Financial Success, One Employee at a Time: Helping Employees Develop Better Money Management Skills

By Patton, Carol | University Business, July-August 2011 | Go to article overview

Financial Success, One Employee at a Time: Helping Employees Develop Better Money Management Skills


Patton, Carol, University Business


"LEAVE YOUR PERSONAL problems at the door." There IL dare probably some managers who still support the antiquated belief that employees can shut off personal problems like a light switch once they set foot in the workplace. But how can a worker ignore the fact that he or she has lost a home, maxed out credit cards, drained the savings account, or stopped being able to pay the electric bill?

Over the past several years, higher ed institutions have enhanced their employee assistance programs (EAPs) with basic finance courses and resources, everything from how to develop a family budget or pay off credit cards to offering emergency grants. Whether or not an employee's financial issues are a school's business doesn't seem to matter to those implementing these programs. They've developed ways to help employees minimize financial stress so they can be more engaged, focused, and productive at work.

There is some evidence that points to the need for schools to do more. According to MetLife's 9th Annual Study of Employee Benefits Trends, conducted in 2010, approximately one in four employees in higher education feels confident in the ability to make the right financial decisions for themselves and their families. Only 27 percent feel in control of their finances and almost half live paycheck to paycheck. More than 60 percent indicated being behind in retirement savings and nearly nine out of 10 are not confidant they know how much income their savings will generate once they retire.

These results don't come as a big surprise to HR professionals. Many have taken action to help guide employees on a path of financial success, with the assistance of companies like Fidelity, Vanguard, and TIAA-CREF, which offer services from employee financial counseling and online tools to educational seminars.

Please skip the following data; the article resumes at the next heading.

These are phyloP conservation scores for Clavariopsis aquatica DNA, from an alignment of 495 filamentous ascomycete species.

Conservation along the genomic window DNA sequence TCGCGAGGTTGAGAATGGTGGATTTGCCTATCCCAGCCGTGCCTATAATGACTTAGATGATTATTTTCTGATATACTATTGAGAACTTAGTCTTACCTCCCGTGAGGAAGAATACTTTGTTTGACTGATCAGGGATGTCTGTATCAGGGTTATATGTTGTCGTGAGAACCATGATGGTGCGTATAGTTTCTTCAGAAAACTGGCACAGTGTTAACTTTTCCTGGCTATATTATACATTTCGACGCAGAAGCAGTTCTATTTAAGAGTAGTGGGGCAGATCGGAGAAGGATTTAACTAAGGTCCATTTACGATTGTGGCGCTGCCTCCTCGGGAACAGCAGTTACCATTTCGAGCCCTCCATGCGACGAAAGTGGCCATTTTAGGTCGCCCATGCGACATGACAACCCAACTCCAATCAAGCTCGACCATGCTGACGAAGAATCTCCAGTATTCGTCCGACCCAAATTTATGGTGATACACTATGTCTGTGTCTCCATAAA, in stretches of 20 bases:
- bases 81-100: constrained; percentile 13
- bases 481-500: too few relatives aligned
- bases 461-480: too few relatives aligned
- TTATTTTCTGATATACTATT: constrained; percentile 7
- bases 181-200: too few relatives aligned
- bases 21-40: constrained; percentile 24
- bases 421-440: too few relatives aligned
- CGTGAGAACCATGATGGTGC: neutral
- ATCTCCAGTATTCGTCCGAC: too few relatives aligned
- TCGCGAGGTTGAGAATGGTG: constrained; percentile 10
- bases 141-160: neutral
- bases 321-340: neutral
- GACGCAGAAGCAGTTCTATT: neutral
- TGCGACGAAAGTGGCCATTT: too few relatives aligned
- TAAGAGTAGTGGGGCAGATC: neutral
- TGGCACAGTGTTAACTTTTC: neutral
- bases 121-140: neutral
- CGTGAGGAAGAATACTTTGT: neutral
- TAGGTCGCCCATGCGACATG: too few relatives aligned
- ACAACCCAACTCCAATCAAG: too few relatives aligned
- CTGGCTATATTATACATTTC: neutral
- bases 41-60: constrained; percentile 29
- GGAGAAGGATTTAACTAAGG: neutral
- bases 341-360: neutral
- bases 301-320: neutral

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At Columbus State Community College (Ohio), which supports about 1,300 employees, HR considers financial wellness part of its overall wellness program, says Tim Wagner, vice president of HR. The team delivers seminars on how to buy a house and manage stocks, bonds, mutual funds, household debt and credit cards, and has a dedicated staff member for retirement guidance. This individual offers a variety of employee-saving tips that use holidays or personal occasions as triggers to take action. For example, every New Year's Day, she may suggest reviewing your investment portfolio or investing your pay raise.

Some schools are trying to offer more aggressive investment returns. The University of New Haven (Conn.), for example, turned to Fidelity to offer employees a different investment platform, says Caroline Koziatek, vice president of HR at UNH, which employs 657 people.

Since some employees are not financially literate, HR analyzes financial data from its broker to identify specific topics for employee seminars. "If we see 20 70-year-olds investing in risky assets, we would do some education on when is the right time to go in a bond market or, if too many young employees aren't signing up with Fidelity, then we would hold a seminar like, 'Too Young to Plan for Retirement?,'" Koziatek explains. "Our [seminars] are a little more tailored to the trends and behaviors of our collective group. We don't just do vanilla."

LESS IS MORE

Many retirement plans offer a variety of vendor and investment options. But too many choices tend to be overwhelming for employers and their workforce.

Two years ago, Kennesaw State University (Ga.) dropped the number of its vendors from 15 to three for 403[b] and 457[b] retirement plans to meet new IRS compliance standards, shares Karin Elliott, benefits manager. "There was no way we could keep track of 15 different vendors," she says. HR also sent payroll contributions to each vendor. With just three, it's easier to choose and build stronger relationships. She says employees now have a better selection of mutual funds. …

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